Betting with the House

He’s been making the country safe for the growing casino industry.

Let our journalists help you make sense of the noise: Subscribe to the Mother Jones Daily newsletter and get a recap of news that matters.

Politics and big business usually go hand in hand, and as the freshman congressman from Las Vegas, John Ensign (R-Nev.) represents a truly big business.

As an industry, casino gambling pulled in $470 billion in wagers last year, an increase of 15 percent over 1994 and roughly 20 times what Americans spent on movies, sporting events, concerts, and theme parks combined. Nevada alone accounts for half of all casino betting in the country.

Ensign’s ties to gambling go beyond politics. His father, Michael S. Ensign, is a former casino owner and current vice chairman of Circus Circus Enterprises, one of the nation’s largest hotel and casino empires. The younger Ensign even managed two of his father’s casinos before they were sold to Circus Circus.

So it was a sure bet Ensign would be a major player on the Hill. It didn’t take him long to hit the jackpot: a seat on the House Ways and Means Committee. As Ensign faces re-election, the money is rolling in. According to FEC records, he has topped all other House freshmen in 1995-96 so far, raising more than $319,000 from PACs. Add another $454,000 from wealthy individuals, and, with other monies, by July 2 of this year, Ensign had reported raising $819,654.

Jon Ralston, who publishes “The Ralston Report,” a biweekly newsletter on Nevada politics, estimates Ensign will raise about $1.5 million to defend his seat this year, a fifth of which may come from the gambling industry.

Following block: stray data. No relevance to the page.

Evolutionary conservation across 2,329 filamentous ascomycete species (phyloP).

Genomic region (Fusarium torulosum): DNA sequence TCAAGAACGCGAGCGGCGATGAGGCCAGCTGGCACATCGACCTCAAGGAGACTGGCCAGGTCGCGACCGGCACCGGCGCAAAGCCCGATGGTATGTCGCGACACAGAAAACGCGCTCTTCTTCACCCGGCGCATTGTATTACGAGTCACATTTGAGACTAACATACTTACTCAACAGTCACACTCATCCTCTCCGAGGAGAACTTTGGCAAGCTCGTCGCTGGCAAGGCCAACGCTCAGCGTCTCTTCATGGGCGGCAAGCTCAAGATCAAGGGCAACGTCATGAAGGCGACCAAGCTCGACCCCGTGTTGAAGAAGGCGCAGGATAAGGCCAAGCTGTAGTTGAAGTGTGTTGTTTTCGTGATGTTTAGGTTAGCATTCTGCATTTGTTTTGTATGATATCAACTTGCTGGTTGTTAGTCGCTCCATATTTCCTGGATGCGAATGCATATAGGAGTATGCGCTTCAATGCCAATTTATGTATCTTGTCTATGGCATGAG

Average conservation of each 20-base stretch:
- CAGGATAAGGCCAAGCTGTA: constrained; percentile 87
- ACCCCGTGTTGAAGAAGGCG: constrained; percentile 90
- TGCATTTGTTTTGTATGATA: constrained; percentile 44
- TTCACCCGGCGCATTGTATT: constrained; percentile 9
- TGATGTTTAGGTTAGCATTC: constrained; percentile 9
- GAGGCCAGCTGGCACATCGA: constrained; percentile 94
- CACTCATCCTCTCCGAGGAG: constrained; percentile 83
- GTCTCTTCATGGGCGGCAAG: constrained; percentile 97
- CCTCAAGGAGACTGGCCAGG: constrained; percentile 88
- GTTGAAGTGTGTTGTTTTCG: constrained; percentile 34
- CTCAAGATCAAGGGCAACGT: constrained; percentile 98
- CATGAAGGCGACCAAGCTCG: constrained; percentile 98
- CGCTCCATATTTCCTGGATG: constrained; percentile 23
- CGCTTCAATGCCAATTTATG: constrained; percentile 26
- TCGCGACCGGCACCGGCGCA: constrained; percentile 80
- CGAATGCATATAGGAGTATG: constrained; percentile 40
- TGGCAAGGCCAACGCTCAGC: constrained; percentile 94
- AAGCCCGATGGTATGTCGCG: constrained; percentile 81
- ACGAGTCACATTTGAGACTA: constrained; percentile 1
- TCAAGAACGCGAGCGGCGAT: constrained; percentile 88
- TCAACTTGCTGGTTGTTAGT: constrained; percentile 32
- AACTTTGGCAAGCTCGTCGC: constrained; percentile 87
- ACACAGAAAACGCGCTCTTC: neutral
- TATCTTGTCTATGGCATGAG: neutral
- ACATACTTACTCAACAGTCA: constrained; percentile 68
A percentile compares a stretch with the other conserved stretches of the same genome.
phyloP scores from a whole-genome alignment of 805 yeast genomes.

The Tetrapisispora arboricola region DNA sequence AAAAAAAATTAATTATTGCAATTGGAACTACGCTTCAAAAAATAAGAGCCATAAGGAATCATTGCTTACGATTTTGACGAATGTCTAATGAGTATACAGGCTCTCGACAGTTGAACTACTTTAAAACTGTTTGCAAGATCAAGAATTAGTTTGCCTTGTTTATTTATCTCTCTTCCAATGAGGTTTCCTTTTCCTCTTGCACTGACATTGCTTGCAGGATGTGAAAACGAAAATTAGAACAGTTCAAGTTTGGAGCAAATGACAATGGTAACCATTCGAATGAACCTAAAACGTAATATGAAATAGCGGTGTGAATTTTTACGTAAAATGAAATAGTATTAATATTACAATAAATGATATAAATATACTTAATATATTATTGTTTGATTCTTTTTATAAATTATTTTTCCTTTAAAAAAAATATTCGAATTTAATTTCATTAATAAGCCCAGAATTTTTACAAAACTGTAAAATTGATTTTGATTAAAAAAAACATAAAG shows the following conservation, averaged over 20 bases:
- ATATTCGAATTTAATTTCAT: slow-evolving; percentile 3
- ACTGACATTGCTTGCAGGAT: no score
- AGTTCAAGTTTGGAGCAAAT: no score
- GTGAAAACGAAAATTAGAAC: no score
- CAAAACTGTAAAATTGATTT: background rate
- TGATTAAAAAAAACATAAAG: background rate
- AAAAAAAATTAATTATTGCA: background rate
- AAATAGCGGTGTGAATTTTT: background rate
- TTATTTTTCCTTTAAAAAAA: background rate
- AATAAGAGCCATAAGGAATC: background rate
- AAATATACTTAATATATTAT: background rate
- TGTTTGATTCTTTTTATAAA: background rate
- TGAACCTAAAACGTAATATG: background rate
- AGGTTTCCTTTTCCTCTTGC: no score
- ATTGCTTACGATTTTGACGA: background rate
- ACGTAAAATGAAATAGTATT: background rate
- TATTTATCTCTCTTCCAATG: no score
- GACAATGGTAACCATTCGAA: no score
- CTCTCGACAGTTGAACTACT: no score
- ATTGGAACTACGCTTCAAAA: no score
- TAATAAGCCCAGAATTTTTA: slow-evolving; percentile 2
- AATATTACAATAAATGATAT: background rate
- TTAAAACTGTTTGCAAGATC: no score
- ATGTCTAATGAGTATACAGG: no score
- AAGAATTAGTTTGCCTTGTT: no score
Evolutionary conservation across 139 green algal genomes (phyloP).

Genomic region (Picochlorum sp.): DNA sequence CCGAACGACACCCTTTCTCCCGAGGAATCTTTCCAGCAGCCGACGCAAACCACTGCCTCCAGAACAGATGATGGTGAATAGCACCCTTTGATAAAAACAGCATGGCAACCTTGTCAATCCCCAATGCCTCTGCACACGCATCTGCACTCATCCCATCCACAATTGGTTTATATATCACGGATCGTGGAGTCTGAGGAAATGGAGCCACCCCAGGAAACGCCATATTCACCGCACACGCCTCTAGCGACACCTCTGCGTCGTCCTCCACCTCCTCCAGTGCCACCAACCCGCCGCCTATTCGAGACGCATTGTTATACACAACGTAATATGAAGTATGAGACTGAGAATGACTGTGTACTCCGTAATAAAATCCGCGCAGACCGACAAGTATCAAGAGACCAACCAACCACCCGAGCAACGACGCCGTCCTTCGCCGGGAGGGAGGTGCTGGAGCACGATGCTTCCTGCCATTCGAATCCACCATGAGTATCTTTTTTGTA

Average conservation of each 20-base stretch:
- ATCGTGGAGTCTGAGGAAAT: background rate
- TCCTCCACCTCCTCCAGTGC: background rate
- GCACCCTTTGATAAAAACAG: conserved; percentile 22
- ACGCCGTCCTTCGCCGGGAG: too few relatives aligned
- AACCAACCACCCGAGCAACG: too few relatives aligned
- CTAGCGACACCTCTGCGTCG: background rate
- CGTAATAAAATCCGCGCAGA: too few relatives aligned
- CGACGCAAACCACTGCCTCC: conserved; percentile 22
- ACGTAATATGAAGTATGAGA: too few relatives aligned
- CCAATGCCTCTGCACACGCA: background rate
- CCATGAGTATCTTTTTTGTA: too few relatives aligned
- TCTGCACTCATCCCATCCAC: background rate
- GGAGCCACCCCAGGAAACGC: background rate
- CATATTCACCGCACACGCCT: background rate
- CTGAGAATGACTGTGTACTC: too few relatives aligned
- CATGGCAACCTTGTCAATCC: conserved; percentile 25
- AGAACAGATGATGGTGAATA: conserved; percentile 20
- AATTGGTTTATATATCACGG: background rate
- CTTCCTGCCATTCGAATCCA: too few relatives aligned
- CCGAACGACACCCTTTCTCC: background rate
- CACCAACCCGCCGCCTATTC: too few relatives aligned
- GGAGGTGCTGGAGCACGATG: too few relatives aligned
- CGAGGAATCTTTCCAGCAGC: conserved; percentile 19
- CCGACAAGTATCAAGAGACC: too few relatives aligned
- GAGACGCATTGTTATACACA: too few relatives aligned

Ensign represents these donors well. This year he strongly opposed a bill to create a national commission to investigate gambling, and last year he backed an amendment to levy corporate income taxes against Indian casinos, traditionally the gaming companies’ biggest rivals.

Bob Coffin, Ensign’s Democratic opponent this November, intends to make Ensign’s PAC money a campaign issue. He also claims that several Las Vegas contractors have told him they can’t donate to his campaign, for fear Circus Circus might use its economic clout against them.

Says Coffin, “[Ensign’s] family has a lot of power in this town, and they’re putting a lot of pressure on people.”


Headshot of Editor in Chief of Mother Jones, Clara Jeffery

It sure feels that way to me, and here at Mother Jones, we’ve been thinking a lot about what journalism needs to do differently, and how we can have the biggest impact.

We kept coming back to one word: corruption. Democracy and the rule of law being undermined by those with wealth and power for their own gain. So we're launching an ambitious Mother Jones Corruption Project to do deep, time-intensive reporting on systemic corruption, and asking the MoJo community to help crowdfund it.

We aim to hire, build a team, and give them the time and space needed to understand how we got here and how we might get out. We want to dig into the forces and decisions that have allowed massive conflicts of interest, influence peddling, and win-at-all-costs politics to flourish.

It's unlike anything we've done, and we have seed funding to get started, but we're looking to raise $500,000 from readers by July when we'll be making key budgeting decisions—and the more resources we have by then, the deeper we can dig. If our plan sounds good to you, please help kickstart it with a tax-deductible donation today.

Thanks for reading—whether or not you can pitch in today, or ever, I'm glad you're with us.

Signed by Clara Jeffery

Clara Jeffery, Editor-in-Chief

payment methods

We Recommend